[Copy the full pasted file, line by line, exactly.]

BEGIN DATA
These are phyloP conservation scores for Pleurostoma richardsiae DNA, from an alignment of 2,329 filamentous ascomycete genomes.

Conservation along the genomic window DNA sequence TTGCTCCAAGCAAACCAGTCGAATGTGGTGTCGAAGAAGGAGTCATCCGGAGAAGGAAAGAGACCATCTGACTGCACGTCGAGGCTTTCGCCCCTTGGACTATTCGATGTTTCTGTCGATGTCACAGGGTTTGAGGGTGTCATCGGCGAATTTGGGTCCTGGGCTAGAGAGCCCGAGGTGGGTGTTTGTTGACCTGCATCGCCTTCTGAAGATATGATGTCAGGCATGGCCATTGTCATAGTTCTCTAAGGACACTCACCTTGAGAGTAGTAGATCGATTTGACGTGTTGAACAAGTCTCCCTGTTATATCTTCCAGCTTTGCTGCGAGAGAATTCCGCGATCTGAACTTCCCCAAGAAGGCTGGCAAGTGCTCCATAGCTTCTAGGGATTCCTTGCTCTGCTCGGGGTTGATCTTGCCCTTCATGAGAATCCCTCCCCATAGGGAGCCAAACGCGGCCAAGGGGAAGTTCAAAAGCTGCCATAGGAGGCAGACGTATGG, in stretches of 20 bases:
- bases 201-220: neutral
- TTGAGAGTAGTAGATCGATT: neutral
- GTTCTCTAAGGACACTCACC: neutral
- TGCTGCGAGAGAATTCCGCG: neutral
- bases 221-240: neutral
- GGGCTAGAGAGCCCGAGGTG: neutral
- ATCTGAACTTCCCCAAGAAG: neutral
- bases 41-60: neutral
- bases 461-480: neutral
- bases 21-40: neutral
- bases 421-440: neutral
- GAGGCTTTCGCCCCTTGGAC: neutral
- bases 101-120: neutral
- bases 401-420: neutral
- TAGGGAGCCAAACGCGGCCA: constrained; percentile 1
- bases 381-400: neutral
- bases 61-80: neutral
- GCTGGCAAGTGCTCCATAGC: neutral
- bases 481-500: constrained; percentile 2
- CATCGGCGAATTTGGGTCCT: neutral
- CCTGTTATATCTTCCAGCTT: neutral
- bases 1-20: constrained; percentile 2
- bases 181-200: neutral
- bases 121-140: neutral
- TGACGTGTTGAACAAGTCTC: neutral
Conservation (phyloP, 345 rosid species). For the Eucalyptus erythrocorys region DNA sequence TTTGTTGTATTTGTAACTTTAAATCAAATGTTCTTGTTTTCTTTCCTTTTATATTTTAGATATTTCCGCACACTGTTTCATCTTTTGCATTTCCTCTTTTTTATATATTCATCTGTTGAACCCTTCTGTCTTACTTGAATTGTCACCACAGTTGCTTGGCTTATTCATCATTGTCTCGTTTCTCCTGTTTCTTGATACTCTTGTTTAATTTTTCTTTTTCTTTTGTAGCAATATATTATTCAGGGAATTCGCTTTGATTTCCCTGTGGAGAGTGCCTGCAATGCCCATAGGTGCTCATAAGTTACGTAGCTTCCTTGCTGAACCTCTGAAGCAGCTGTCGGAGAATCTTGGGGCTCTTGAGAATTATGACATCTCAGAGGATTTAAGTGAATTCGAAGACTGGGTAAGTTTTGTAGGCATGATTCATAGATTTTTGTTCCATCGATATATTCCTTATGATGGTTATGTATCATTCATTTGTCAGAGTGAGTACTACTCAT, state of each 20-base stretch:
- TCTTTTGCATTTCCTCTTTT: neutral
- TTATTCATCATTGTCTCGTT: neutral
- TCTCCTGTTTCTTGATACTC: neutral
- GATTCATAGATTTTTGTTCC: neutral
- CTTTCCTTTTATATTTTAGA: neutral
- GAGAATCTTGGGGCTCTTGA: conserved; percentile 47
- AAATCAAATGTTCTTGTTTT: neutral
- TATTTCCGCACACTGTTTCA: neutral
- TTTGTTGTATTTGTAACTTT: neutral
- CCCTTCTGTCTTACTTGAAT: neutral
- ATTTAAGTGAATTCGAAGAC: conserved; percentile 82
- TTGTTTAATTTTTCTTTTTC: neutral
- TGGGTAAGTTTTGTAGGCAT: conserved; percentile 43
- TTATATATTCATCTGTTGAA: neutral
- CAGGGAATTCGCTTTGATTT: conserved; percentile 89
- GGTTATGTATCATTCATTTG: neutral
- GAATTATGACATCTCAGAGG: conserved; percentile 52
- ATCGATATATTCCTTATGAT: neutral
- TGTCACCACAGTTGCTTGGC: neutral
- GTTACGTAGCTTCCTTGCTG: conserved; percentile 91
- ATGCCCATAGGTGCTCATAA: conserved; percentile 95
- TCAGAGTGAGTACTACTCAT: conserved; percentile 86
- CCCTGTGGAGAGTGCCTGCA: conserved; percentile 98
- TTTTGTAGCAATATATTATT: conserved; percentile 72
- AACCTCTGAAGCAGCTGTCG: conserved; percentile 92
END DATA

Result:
These are phyloP conservation scores for Pleurostoma richardsiae DNA, from an alignment of 2,329 filamentous ascomycete genomes.

Conservation along the genomic window DNA sequence TTGCTCCAAGCAAACCAGTCGAATGTGGTGTCGAAGAAGGAGTCATCCGGAGAAGGAAAGAGACCATCTGACTGCACGTCGAGGCTTTCGCCCCTTGGACTATTCGATGTTTCTGTCGATGTCACAGGGTTTGAGGGTGTCATCGGCGAATTTGGGTCCTGGGCTAGAGAGCCCGAGGTGGGTGTTTGTTGACCTGCATCGCCTTCTGAAGATATGATGTCAGGCATGGCCATTGTCATAGTTCTCTAAGGACACTCACCTTGAGAGTAGTAGATCGATTTGACGTGTTGAACAAGTCTCCCTGTTATATCTTCCAGCTTTGCTGCGAGAGAATTCCGCGATCTGAACTTCCCCAAGAAGGCTGGCAAGTGCTCCATAGCTTCTAGGGATTCCTTGCTCTGCTCGGGGTTGATCTTGCCCTTCATGAGAATCCCTCCCCATAGGGAGCCAAACGCGGCCAAGGGGAAGTTCAAAAGCTGCCATAGGAGGCAGACGTATGG, in stretches of 20 bases:
- bases 201-220: neutral
- TTGAGAGTAGTAGATCGATT: neutral
- GTTCTCTAAGGACACTCACC: neutral
- TGCTGCGAGAGAATTCCGCG: neutral
- bases 221-240: neutral
- GGGCTAGAGAGCCCGAGGTG: neutral
- ATCTGAACTTCCCCAAGAAG: neutral
- bases 41-60: neutral
- bases 461-480: neutral
- bases 21-40: neutral
- bases 421-440: neutral
- GAGGCTTTCGCCCCTTGGAC: neutral
- bases 101-120: neutral
- bases 401-420: neutral
- TAGGGAGCCAAACGCGGCCA: constrained; percentile 1
- bases 381-400: neutral
- bases 61-80: neutral
- GCTGGCAAGTGCTCCATAGC: neutral
- bases 481-500: constrained; percentile 2
- CATCGGCGAATTTGGGTCCT: neutral
- CCTGTTATATCTTCCAGCTT: neutral
- bases 1-20: constrained; percentile 2
- bases 181-200: neutral
- bases 121-140: neutral
- TGACGTGTTGAACAAGTCTC: neutral
Conservation (phyloP, 345 rosid species). For the Eucalyptus erythrocorys region DNA sequence TTTGTTGTATTTGTAACTTTAAATCAAATGTTCTTGTTTTCTTTCCTTTTATATTTTAGATATTTCCGCACACTGTTTCATCTTTTGCATTTCCTCTTTTTTATATATTCATCTGTTGAACCCTTCTGTCTTACTTGAATTGTCACCACAGTTGCTTGGCTTATTCATCATTGTCTCGTTTCTCCTGTTTCTTGATACTCTTGTTTAATTTTTCTTTTTCTTTTGTAGCAATATATTATTCAGGGAATTCGCTTTGATTTCCCTGTGGAGAGTGCCTGCAATGCCCATAGGTGCTCATAAGTTACGTAGCTTCCTTGCTGAACCTCTGAAGCAGCTGTCGGAGAATCTTGGGGCTCTTGAGAATTATGACATCTCAGAGGATTTAAGTGAATTCGAAGACTGGGTAAGTTTTGTAGGCATGATTCATAGATTTTTGTTCCATCGATATATTCCTTATGATGGTTATGTATCATTCATTTGTCAGAGTGAGTACTACTCAT, state of each 20-base stretch:
- TCTTTTGCATTTCCTCTTTT: neutral
- TTATTCATCATTGTCTCGTT: neutral
- TCTCCTGTTTCTTGATACTC: neutral
- GATTCATAGATTTTTGTTCC: neutral
- CTTTCCTTTTATATTTTAGA: neutral
- GAGAATCTTGGGGCTCTTGA: conserved; percentile 47
- AAATCAAATGTTCTTGTTTT: neutral
- TATTTCCGCACACTGTTTCA: neutral
- TTTGTTGTATTTGTAACTTT: neutral
- CCCTTCTGTCTTACTTGAAT: neutral
- ATTTAAGTGAATTCGAAGAC: conserved; percentile 82
- TTGTTTAATTTTTCTTTTTC: neutral
- TGGGTAAGTTTTGTAGGCAT: conserved; percentile 43
- TTATATATTCATCTGTTGAA: neutral
- CAGGGAATTCGCTTTGATTT: conserved; percentile 89
- GGTTATGTATCATTCATTTG: neutral
- GAATTATGACATCTCAGAGG: conserved; percentile 52
- ATCGATATATTCCTTATGAT: neutral
- TGTCACCACAGTTGCTTGGC: neutral
- GTTACGTAGCTTCCTTGCTG: conserved; percentile 91
- ATGCCCATAGGTGCTCATAA: conserved; percentile 95
- TCAGAGTGAGTACTACTCAT: conserved; percentile 86
- CCCTGTGGAGAGTGCCTGCA: conserved; percentile 98
- TTTTGTAGCAATATATTATT: conserved; percentile 72
- AACCTCTGAAGCAGCTGTCG: conserved; percentile 92